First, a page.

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Patients with peripheral artery disease (PAD) are at high risk of cardiovascular events and benefit from aggressive secondary prevention; however, changes in the use of cardioprotective medications after incident diagnosis of PAD have not been well described.

Concepts: Medical terms, Coronary artery disease, Blood vessel, Cardiovascular disease, Peripheral vascular disease, Prevention, High school

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The development of tyrosine kinase inhibitors (TKI) has revolutionized management of patients with chronic myeloid leukemia (CML), transforming this fatal disease into a chronic disease with nearly normal life expectancy. Nilotinib is a second generation TKI targeting the oncoprotein BCR-ABL used in patients in the chronic phase of CML. Several research teams have suggested over recent years that nilotinib might be the causal agent in the development or aggravation of vascular disease, particularly in patients with cardiovascular risk factors or an established cardiovascular disease. We report here the case of a patient who developed severe peripheral arterial disease of the lower limbs that worsened despite optimal medical and surgical care, presenting recurrent re-stenoses after different revascularization techniques (bypass, angioplasty…) associated with aggravation of severe trophic disorders to the point of potentially requiring amputation. Discontinuation of nilotinib enabled a stabilization of the arterial lesions and complete healing of the trophic lesions. This case illustrates the importance of recognizing co-morbid conditions in patients with severe vascular disease and to examine the possibility of drug interactions leading to rapid aggravation of arterial disease with no other cause. Studying the pathophysiological impact of TKIs on the vascular system may open new avenues of research for the investigation of factors triggering arteriosclerosis.

Concepts: Medicine, Cancer, Blood, Atherosclerosis, Blood vessel, Cardiovascular disease, Peripheral vascular disease, Chronic myelogenous leukemia

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BACKGROUND : The PCSK9 (proprotein convertase subtilisin/kexin type 9) inhibitor evolocumab reduced low-density lipoprotein cholesterol and cardiovascular events in the FOURIER trial (Further Cardiovascular Outcomes Research With PCSK9 Inhibition in Subjects With Elevated Risk). We investigated the efficacy and safety of evolocumab in patients with peripheral artery disease (PAD) as well as the effect on major adverse limb events. METHODS : FOURIER was a randomized trial of evolocumab versus placebo in 27 564 patients with atherosclerotic disease on statin therapy followed for a median of 2.2 years. Patients were identified as having PAD at baseline if they had intermittent claudication and an ankle brachial index of <0.85 or if they had a prior peripheral vascular procedure. The primary end point was a composite of cardiovascular death, myocardial infarction, stroke, hospital admission for unstable angina, or coronary revascularization. The key secondary end point was a composite of cardiovascular death, myocardial infarction, or stroke. An additional outcome of interest was major adverse limb events defined as acute limb ischemia, major amputation, or urgent peripheral revascularization for ischemia. RESULTS : Three thousand six hundred forty-two patients (13.2%) had PAD (1505 with no prior myocardial infarction or stroke). Evolocumab significantly reduced the primary end point consistently in patients with PAD (hazard ratio [HR] 0.79; 95% confidence interval [CI], 0.66-0.94; P=0.0098 and without PAD (HR 0.86; 95% CI, 0.80-0.93; P=0.0003; Pinteraction=0.40). For the key secondary end point, the HRs were 0.73 (0.59-0.91; P=0.0040) for those with PAD and 0.81 (0.73-0.90; P<0.0001) for those without PAD (Pinteraction=0.41). Because of their higher risk, patients with PAD had larger absolute risk reductions for the primary end point (3.5% with PAD, 1.6% without PAD) and the key secondary end point (3.5% with PAD, 1.4% without PAD). Evolocumab reduced the risk of major adverse limb events in all patients (HR, 0.58; 95% CI, 0.38-0.88; P=0.0093) with consistent effects in those with and without known PAD. There was a consistent relationship between lower achieved low-density lipoprotein cholesterol and lower risk of limb events (P=0.026 for the beta coefficient) that extended down to <10 mg/dL. CONCLUSIONS : Patients with PAD are at high risk of cardiovascular events, and PCSK9 inhibition with evolocumab significantly reduced that risk with large absolute risk reductions. Moreover, lowering of low-density lipoprotein cholesterol with evolocumab reduced the risk of major adverse limb events. CLINICAL TRIAL REGISTRATION : URL: https://www.clinicaltrials.gov. Unique identifier: NCT01764633.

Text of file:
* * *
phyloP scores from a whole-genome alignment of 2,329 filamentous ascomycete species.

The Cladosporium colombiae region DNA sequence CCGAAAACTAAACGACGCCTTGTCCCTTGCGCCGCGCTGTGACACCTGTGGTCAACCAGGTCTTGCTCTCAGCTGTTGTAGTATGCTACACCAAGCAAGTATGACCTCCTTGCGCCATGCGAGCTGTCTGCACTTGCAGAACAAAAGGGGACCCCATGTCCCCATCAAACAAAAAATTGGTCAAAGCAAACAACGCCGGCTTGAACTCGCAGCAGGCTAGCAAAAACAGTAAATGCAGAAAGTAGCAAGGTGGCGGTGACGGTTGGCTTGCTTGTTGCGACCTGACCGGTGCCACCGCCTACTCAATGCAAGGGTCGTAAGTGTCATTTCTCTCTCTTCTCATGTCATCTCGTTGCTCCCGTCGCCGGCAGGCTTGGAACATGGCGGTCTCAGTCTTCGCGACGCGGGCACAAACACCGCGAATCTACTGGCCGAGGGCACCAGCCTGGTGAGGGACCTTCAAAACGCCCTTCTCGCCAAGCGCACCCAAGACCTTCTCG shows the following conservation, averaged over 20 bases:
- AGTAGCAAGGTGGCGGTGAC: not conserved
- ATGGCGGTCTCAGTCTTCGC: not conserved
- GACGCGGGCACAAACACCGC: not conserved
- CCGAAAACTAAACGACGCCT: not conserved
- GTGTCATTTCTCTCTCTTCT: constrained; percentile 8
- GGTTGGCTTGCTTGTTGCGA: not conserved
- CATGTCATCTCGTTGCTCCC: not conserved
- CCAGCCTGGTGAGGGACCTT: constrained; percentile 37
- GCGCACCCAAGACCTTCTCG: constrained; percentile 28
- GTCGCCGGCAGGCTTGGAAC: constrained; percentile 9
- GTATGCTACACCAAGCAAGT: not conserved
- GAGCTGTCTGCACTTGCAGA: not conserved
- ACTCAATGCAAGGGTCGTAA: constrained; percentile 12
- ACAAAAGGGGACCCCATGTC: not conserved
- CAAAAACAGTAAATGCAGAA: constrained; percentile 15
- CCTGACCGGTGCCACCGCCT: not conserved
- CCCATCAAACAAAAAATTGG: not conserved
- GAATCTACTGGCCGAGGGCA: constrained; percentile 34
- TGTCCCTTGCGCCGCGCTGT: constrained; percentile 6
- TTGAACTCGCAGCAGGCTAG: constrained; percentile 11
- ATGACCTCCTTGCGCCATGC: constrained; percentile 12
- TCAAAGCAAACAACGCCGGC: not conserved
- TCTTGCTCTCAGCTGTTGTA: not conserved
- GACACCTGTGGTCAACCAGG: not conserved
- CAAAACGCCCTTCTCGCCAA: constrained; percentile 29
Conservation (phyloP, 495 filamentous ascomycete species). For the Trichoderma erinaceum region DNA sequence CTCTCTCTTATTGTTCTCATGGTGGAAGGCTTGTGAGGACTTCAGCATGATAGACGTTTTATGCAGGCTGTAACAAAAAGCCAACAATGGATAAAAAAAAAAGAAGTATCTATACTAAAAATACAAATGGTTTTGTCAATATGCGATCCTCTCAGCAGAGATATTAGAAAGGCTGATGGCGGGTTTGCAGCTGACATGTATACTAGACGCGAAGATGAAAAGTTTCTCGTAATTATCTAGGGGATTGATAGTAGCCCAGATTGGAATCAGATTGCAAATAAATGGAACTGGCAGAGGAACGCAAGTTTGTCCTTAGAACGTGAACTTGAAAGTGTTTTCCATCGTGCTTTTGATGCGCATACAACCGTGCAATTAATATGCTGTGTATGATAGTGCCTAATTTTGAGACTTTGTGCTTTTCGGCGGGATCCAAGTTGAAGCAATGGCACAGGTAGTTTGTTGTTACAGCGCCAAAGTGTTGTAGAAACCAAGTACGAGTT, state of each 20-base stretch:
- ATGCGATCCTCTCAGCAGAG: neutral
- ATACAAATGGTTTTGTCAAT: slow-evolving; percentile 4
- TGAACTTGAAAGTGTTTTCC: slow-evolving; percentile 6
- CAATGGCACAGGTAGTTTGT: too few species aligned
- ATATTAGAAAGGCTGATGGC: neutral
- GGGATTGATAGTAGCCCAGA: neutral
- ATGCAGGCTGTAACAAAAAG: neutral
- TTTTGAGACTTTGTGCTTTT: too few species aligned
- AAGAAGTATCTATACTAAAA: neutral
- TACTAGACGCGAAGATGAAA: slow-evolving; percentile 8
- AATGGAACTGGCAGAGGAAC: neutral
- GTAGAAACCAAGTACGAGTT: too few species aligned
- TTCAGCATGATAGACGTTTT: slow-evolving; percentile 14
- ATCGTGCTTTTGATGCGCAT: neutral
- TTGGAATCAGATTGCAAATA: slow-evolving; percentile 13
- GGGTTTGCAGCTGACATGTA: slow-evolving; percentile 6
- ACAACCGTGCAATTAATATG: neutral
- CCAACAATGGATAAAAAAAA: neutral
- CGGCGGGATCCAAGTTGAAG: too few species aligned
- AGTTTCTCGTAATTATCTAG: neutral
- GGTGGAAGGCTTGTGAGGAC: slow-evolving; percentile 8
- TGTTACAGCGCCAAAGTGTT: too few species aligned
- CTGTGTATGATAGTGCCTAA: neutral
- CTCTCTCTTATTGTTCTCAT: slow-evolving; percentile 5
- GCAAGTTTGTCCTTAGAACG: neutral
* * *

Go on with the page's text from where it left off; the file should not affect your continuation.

Concepts: Cholesterol, Myocardial infarction, Atherosclerosis, Coronary artery disease, Cardiovascular disease, Low-density lipoprotein, Atheroma, Peripheral vascular disease